Professional learning undertaken by teachers and school leaders will vary to suit the context and priorities of teachers, leaders, schools, systems and sectors, but the imperative to engage actively in high quality professional learning remains the same.

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Q6: Does my school have to implement the Charter?

The Charter does not set out requirements that must be met by any single school, system or provider of professional learning for teachers and school leaders. It does however, provide unequivocal expectations regarding the importance of professional learning, the characteristics of effective professional learning and the need for establishing professional learning cultures in all schools.

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Q7: How was the Charter developed?

The Charter was informed by comprehensive research, national and international expert advice and extensive consultation with professional associations and the broader education community.

AITSL has consulted with Australian teachers and school leaders through associations including the Australian Primary Principals Association, the Catholic Secondary Principals Association, the History Teachers Association of Australia and the Middle Years of Schooling Association, in addition to the peak school education bodies in each state and territory.

AITSL worked with international and national experts as a source of independent feedback and advice including:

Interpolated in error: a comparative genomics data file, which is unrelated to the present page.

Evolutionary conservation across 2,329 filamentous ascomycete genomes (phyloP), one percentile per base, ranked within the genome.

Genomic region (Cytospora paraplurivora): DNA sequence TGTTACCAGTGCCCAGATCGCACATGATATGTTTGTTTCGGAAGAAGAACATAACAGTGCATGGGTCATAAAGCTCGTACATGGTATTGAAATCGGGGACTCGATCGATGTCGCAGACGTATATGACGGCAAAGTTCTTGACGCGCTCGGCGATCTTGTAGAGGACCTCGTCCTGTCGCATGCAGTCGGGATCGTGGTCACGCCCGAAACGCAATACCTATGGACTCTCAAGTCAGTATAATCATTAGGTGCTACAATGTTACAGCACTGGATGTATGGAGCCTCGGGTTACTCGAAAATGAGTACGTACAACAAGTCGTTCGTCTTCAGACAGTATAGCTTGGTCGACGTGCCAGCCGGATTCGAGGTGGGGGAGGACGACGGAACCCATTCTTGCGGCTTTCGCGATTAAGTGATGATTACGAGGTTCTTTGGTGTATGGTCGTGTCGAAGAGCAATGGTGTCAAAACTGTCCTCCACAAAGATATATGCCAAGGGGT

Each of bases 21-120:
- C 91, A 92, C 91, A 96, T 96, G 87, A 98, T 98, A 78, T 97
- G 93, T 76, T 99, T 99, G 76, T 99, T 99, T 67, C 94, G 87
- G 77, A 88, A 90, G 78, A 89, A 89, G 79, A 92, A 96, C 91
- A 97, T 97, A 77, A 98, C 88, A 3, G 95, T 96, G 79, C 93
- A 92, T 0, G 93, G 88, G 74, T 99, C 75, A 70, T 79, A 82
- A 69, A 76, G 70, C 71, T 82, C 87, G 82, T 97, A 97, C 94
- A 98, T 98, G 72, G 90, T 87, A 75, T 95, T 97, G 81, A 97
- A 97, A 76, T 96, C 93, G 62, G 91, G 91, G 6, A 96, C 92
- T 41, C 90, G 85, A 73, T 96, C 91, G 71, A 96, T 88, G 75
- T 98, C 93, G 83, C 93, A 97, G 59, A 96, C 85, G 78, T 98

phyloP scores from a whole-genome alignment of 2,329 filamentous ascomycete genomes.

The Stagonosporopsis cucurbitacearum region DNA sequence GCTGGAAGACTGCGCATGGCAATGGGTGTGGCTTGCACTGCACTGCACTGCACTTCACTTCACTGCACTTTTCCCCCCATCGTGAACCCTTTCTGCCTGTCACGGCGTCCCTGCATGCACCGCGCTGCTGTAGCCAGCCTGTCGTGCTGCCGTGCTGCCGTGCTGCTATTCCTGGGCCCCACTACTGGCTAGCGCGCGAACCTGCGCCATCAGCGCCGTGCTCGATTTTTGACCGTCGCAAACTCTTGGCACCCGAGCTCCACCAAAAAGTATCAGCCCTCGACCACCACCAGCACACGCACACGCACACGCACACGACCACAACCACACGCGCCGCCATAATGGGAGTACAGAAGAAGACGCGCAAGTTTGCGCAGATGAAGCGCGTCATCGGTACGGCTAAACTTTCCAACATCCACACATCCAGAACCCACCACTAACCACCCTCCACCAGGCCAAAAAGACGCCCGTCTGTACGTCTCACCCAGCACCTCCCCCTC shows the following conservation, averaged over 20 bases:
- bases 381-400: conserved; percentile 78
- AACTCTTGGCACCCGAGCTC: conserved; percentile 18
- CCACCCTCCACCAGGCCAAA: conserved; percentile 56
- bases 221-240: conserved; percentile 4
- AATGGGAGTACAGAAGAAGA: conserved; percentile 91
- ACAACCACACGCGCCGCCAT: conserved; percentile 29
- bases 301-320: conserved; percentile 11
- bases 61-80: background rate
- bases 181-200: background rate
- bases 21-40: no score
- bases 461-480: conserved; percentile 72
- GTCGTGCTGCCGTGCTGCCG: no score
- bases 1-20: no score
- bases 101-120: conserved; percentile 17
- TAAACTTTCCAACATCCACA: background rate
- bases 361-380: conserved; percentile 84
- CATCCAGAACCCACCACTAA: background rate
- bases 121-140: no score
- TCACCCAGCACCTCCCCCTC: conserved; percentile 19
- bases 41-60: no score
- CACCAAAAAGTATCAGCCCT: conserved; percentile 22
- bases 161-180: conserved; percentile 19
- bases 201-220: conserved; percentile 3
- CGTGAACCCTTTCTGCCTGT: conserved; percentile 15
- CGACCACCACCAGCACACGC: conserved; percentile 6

• Professor Dame Patricia Collarbone (Creating Tomorrow Ltd, UK)
  • Professor Diane Mayer (Deakin University, Australia)
  • Associate Professor Margaret Lloyd (Queensland University of Technology, Australia)
  • Mr Frederick Brown (Learning Forward, USA)
  • Ms Philippa Cordingley (CURREE, UK)
  • Professor John Hattie (Melbourne University, Australia)
  • Professor Alma Harris (University of London, UK)
  • Mr Al Bertani (Urban Education Institute, USA)
  • Professor Ben Levin (University of Toronto, Canada)
  • Dr Helen Timperley (University of Auckland, NZ)
  • Dr Judy Halbert and Dr Linda Kaiser (University of Victoria, Canada)
  • Professor Michael Fullan (University of Toronto, Canada).

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Q8: How will I be supported to improve the quality of my teaching and/or school leadership?

AITSL will provide tools and resources to support the enactment of the Charter including case studies from school and systems willing to share their strategies for establishing professional learning cultures.

AITSL will also support research into determining useful and practical methodologies for teachers and school leaders to apply in order to effectively evaluate the impact of professional learning in their school and as a result on the outcomes of their students.

Research used to inform the development of the Charter can be found on the AITSL website http://www.aitsl.edu.au